Rising wage inflation and interest rates top the list of concerns for SMBs

Jon Sutton, Chief Executive Officer at ScotPac

Rising wage inflation is the top concern for SMBs with over 70% of small-and-medium-sized-enterprises worried about increased wage costs impacting their business this year.

According to the latest SME Growth Index by Australia’s nonbank business lender, ScotPac, 75% of larger SMEs (revenue between $5 $20 million) are worried about rising wage costs, with 68% of smaller SMEs (revenue between $1m and $5 million) citing an increase to employee expenses as their number one concern for reaching revenue targets this year.

Rising interest rates are also posing a big threat to SMEs with 45% of SMEs concerned about the impact of higher borrowing costs on their business. However, despite 53.6% of SMEs falling short of revenue targets set 12 months earlier (April 2021) with an average shortfall of 18.8% almost twothirds were confident they will achieve their 2022 revenue targets.

What were the other concerns for SMEs?

ScotPac CEO Jon Sutton said: “SMEs are reporting a higher level of confidence in the economic outlook with a majority saying they are confident in the outlook for their business.”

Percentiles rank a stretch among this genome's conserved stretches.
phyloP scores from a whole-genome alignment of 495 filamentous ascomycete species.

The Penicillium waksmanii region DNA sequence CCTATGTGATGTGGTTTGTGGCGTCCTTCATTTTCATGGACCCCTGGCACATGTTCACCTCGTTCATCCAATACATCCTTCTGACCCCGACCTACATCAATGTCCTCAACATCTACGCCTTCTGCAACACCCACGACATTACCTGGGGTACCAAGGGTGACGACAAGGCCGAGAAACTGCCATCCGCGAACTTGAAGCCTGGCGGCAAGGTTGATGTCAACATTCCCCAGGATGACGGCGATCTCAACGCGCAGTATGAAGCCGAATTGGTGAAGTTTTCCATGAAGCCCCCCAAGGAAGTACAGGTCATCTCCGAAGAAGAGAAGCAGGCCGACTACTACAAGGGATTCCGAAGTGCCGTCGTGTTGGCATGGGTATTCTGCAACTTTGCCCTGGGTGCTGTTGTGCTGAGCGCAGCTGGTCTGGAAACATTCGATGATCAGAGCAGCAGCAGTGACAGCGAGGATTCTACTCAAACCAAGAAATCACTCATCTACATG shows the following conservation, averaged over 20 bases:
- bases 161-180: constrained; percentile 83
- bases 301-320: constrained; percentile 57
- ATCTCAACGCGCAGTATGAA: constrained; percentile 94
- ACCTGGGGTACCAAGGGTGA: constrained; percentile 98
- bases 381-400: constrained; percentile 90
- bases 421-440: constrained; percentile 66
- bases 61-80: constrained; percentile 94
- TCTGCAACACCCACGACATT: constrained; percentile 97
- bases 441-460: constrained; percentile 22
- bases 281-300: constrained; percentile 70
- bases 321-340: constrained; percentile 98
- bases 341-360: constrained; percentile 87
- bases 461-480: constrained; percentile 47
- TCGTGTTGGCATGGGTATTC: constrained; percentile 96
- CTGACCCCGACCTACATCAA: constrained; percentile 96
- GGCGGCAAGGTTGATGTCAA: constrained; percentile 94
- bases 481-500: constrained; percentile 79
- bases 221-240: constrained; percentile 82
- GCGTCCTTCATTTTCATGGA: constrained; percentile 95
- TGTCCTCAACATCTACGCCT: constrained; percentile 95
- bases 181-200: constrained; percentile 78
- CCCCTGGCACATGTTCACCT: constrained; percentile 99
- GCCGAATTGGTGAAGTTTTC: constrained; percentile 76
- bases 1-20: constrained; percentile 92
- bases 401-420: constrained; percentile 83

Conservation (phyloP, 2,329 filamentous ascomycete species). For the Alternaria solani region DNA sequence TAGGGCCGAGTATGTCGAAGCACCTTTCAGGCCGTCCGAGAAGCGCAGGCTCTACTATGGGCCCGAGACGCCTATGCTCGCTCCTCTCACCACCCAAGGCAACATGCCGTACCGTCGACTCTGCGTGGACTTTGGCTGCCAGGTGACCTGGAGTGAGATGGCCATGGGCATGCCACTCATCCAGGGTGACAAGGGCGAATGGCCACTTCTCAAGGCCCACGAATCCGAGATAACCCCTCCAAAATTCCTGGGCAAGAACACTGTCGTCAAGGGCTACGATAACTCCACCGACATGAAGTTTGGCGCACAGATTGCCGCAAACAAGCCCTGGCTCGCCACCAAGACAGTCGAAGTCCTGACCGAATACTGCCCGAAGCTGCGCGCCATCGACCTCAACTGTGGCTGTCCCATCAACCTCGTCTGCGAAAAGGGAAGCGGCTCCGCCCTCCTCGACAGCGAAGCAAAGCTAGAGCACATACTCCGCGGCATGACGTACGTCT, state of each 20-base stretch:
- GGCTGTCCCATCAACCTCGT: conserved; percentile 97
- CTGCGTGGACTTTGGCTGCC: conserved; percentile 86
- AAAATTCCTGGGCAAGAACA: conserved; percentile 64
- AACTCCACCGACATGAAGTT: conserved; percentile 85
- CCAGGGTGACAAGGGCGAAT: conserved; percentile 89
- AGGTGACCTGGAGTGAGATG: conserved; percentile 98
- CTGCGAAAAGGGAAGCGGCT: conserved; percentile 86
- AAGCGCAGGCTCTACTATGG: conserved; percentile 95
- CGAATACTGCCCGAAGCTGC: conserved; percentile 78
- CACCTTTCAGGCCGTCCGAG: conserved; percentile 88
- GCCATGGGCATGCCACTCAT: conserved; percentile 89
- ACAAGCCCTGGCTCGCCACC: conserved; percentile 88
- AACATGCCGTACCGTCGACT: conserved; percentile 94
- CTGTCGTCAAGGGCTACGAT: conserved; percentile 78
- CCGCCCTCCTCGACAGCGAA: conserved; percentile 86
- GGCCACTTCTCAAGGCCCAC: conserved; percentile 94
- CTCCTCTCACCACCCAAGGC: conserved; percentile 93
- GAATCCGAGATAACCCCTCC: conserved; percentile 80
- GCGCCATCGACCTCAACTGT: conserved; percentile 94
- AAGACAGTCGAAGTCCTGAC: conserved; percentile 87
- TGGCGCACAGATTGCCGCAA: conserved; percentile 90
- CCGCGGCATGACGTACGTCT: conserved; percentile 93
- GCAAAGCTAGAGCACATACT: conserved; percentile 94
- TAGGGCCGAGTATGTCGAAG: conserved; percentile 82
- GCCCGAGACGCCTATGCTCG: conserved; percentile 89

They are well aware of further challenges on the horizon, with rising wage costs and interest rates the major concerns and they will be looking to the incoming Federal Gov’t for support.”

Other concerns that SMEs expected to negatively impact their operations in 2022 included:

  • Rising fuel prices (30%)
  • higher energy costs (27%)
  • Regulatory and compliance costs (27%) and
  • Logistics fees (25%)
  • Insurance fees (17%)
  • Rising commodity prices (13%)

“With the inflation rate of 5.1% at a 20year high, it’s clear that rising cost impacts represent a genuine threat to SMEs achieving their revenue targets this year. That will inevitably put additional pressure on business cashflow as SMEs grapple with rising cost impacts and delays in passing these costs through to their customers,” Mr Sutton further commented.

How are SMEs looking to solve these problems?

SMEs should carefully consider various solutions to finance their cashflow requirements in this environment, including invoice finance and business loans. Mr Sutton said the SME sector, which employs millions of people across the country, would desperately look to the incoming Federal Government to assist them in addressing these headline challenges.

More than 700 small and medium business leaders participated in the SME Growth Index and they were clear in the type of support they want from the Federal Government,” he said.

“It includes further extension of the accelerated deprecation scheme (24% of SMEs), deeper tax cut relief (18%) and simplified Business Activity Statement (BAS) and regulatory requirements (18%), Mr Sutton said ScotPac’s biannual SME Growth Index, is Australia’s longest running research report on small business sentiment towards growth prospects.

The full report, which is scheduled for release in September incorporates feedback from 700 plus industry participants on topics encompassing revenue forecasts and profit expectations, cashflow management practices, and growth financing intentions. It is a comprehensive temperature check of a sector responsible for employing millions of Australians.